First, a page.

And just like that, it all kicks off. A door slams and the floor beneath Shore and Phones is lowered down. Needless to say, things have gone a bit pear shaped. The sudden revelation that there is clearly more to this than meets the eye is very effective. It’s a real “oh no!” moment. The first act could have ended with the alien just popping out from behind a door with a gun, but instead we’re presented with this utterly inexplicable scenario of the floor dropping. Had it been a simple reveal of the alien, we would all be pretty clear on what was going to happen next. But Phones and Shore being lowered into the unknown is just that, an unknown. We have no idea where they’re being taken or why.

And Shore’s first response to all this drama? Telling Troy to keep out of it. Yes, just in case you wanted some reassurance going into the commercial break that Troy was going to come along and fix it all, what we get is the exact opposite – more tension between the characters, and Troy being further distanced from the action. Again, we have no idea what the Commander’s reasoning is for this behaviour. The uneasiness has been turned up to eleven!

Back from the commercial break, we’re treated to yet another gorgeous shot of the galleon as it passes the large model of Stingray. I mean, seriously, phwoar. Troy and Marina still don’t know what’s happening. Aboard the ship, Phones and Shore are in another room, a set which is suspciously similar to the one we just saw with the furniture moved around a bit. There is, however, the hint of a futuristic control panel in the background…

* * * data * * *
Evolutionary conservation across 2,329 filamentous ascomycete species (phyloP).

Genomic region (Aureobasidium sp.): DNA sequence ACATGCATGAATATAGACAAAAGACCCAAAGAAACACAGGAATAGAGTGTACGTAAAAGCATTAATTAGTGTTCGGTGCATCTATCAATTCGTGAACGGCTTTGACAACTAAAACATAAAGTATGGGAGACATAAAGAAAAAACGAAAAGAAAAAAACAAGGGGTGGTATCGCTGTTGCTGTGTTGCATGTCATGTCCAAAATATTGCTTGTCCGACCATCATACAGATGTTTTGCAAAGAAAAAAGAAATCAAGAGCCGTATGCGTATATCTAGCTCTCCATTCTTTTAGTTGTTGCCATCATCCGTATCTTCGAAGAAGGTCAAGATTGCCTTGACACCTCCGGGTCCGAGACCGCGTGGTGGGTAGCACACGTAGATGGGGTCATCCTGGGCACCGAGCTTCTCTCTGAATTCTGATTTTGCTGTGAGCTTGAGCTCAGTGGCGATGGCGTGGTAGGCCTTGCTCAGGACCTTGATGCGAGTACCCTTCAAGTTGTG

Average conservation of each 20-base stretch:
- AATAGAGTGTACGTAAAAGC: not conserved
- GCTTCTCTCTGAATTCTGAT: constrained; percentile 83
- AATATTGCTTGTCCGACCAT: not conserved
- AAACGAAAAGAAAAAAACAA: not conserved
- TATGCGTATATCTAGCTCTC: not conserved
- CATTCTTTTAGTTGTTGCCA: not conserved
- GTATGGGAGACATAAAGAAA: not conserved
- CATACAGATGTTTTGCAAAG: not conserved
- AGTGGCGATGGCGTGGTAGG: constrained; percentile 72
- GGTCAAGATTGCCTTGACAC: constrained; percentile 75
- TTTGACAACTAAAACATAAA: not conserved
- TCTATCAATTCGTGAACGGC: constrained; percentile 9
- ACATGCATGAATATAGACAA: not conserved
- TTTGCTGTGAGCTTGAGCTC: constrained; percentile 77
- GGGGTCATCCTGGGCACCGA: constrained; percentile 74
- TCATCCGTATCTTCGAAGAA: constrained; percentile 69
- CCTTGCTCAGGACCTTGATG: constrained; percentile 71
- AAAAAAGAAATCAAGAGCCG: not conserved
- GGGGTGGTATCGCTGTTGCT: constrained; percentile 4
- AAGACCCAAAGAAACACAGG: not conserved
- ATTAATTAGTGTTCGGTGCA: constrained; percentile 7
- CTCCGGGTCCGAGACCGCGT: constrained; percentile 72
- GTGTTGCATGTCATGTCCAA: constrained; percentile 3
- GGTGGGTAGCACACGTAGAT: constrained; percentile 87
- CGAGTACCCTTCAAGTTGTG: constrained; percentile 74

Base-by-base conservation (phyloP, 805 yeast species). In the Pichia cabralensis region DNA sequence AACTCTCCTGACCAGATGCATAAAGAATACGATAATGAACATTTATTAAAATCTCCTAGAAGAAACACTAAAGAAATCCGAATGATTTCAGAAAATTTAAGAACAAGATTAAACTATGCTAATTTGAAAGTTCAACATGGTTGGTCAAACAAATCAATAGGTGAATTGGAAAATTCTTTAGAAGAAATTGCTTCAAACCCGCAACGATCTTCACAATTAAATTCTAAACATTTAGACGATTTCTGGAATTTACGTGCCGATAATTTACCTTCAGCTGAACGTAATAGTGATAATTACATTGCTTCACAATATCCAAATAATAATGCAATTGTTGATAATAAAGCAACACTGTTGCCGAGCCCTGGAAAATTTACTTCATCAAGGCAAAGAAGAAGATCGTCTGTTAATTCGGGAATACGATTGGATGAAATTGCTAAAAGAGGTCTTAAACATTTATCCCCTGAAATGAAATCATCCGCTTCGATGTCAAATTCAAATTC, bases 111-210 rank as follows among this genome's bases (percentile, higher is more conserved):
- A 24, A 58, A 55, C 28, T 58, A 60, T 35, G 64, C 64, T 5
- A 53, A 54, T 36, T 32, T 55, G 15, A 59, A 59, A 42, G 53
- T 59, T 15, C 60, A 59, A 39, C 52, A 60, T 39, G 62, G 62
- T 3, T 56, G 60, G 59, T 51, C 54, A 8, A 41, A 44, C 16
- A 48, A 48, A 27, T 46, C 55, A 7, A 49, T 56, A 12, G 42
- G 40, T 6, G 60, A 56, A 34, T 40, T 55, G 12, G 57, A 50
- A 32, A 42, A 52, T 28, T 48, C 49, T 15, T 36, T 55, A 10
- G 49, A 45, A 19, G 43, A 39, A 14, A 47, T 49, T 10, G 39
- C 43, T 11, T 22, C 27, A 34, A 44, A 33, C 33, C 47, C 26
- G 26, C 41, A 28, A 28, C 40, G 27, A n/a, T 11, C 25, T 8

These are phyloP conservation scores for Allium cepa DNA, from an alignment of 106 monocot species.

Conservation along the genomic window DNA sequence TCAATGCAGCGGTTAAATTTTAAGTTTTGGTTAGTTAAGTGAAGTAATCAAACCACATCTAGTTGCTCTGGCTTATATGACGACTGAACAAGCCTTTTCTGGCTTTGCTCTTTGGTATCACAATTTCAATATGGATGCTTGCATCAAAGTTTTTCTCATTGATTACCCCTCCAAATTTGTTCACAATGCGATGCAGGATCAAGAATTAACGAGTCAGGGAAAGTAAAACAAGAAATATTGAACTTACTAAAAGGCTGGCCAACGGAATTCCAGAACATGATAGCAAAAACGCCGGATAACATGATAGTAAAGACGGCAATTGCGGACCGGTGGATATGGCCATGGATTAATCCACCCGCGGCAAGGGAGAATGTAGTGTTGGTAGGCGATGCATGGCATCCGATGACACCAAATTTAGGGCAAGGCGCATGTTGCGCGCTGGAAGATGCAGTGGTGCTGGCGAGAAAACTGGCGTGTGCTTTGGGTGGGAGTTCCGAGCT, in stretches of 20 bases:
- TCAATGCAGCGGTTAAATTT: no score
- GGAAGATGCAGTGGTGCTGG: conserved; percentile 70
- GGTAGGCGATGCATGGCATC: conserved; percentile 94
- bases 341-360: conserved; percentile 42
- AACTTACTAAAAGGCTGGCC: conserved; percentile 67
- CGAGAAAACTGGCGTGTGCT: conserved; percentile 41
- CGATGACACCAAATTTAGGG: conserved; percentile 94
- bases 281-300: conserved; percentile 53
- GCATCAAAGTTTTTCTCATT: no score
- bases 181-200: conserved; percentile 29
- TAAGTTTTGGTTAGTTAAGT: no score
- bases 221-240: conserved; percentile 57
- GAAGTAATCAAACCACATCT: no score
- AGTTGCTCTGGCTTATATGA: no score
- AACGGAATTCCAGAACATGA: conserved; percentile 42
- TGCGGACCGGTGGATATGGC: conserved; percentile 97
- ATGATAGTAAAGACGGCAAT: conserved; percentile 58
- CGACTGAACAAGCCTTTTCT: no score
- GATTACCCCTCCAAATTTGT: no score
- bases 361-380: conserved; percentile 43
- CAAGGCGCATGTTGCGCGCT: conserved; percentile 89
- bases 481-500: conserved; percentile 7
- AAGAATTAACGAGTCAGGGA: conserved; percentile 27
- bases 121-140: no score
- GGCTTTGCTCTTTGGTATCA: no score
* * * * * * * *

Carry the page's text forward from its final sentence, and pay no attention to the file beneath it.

A voice which could only be David Graham playing this week’s villain is heard from behind a door. Again, it’s unsettling that we don’t just see the alien straight away. The suspense, and the possibility that this is actually a ghost, is maintained. The chest seen on the floor to the right of the door is the same one presented to The Hood by General Bron in the Thunderbirds episode, Edge of Impact.

A gun appears from the wall and absolutely blasts the heck out of the floor in front of our heroes. How does such an old fashioned gun operate by itself? Of course, we don’t know yet, so for all we know it still could be a ghost. Maybe the ghost of Tex Tucker?

Shore and Phones surrender their weapons as instructed. The WASP sidearm is certainly an interesting design. It lacks the chunky threat of the guns from Fireball XL5 of Thunderbirds, but in turn looks a tad more sleek and sophisticated. Probably not my favourite weapon design, but a worthy entry to the… errr… canon? Guns… canon… cannon… guns… ah never mind.

So here he is, our villain of the week. He’s standing in a cupboard and looks like he’s had an accident with a nail gun. Perhaps not quite as threatening as all the build up would have had us believe. He just looks like a shiny bloke in some ornate pyjamas.

The room is sealed and we’re treated to some exposition. In case it wasn’t obvious, the ancient galleon and the half-eaten meal were all a trap. Our friend is from an undersea civilisation and he wants to destroy the WASPs. Again, nothing we couldn’t have guessed. His name is “of no consequence” which really makes me want to call him “Mr Consequence” but I won’t because apparently sources give his real name as Idotee, which is much more sensible. So anyway, he wants Troy Tempest to come over for, I assume, a lovely bit of torture followed by death. Oh, also, this guy sunk the Arcadia. Again, pretty obvious but for the slow ones at the back of the class, there it is.

The tone then shifts from the exposition dripping with evil intent to something much more serious. Phones and Shore plan to follow a “law of the WASPs” which clearly unsettles them both. Top notch voice performances for this moment matched by some very subtle but brilliant puppetry. Phones and Shore’s feelings are made quite visible with just a tilting of the head and the eyes. Troy is brought up to speed with the simple request to blow the living daylights out of the galleon with Phones and Shore still aboard. Yet again, Shore keeps things under wraps from Troy who is understandably outraged by the idea.